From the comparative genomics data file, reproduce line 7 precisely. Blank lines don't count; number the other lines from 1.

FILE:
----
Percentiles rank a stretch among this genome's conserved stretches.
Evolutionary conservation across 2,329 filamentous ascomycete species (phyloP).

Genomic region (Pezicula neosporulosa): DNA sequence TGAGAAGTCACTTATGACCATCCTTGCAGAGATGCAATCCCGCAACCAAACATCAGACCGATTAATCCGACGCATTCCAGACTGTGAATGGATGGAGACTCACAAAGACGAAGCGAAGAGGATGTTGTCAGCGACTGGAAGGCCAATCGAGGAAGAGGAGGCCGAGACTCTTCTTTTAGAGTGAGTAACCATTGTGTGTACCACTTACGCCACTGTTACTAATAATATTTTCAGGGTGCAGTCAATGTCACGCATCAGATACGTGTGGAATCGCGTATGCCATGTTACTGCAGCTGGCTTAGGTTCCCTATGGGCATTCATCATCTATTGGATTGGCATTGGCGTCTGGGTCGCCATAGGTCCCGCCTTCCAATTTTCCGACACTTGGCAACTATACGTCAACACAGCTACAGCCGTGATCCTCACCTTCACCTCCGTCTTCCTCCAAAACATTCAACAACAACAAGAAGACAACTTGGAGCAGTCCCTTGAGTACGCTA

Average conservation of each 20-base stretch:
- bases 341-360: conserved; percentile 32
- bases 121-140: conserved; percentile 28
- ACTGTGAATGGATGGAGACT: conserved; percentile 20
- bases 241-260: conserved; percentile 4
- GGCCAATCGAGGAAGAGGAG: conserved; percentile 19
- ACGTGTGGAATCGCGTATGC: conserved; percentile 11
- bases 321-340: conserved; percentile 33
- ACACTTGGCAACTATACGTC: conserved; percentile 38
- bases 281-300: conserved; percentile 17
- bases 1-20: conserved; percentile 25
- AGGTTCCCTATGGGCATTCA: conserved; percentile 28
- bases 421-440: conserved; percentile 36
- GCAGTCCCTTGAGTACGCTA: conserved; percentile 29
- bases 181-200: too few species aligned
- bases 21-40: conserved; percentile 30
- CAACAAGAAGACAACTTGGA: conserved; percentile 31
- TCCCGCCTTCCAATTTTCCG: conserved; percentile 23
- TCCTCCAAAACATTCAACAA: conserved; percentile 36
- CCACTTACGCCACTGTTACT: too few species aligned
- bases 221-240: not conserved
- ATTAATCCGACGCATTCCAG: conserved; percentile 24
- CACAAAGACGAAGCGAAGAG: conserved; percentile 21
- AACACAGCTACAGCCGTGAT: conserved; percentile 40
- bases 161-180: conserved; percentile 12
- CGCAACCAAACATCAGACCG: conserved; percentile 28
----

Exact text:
- ACTGTGAATGGATGGAGACT: conserved; percentile 20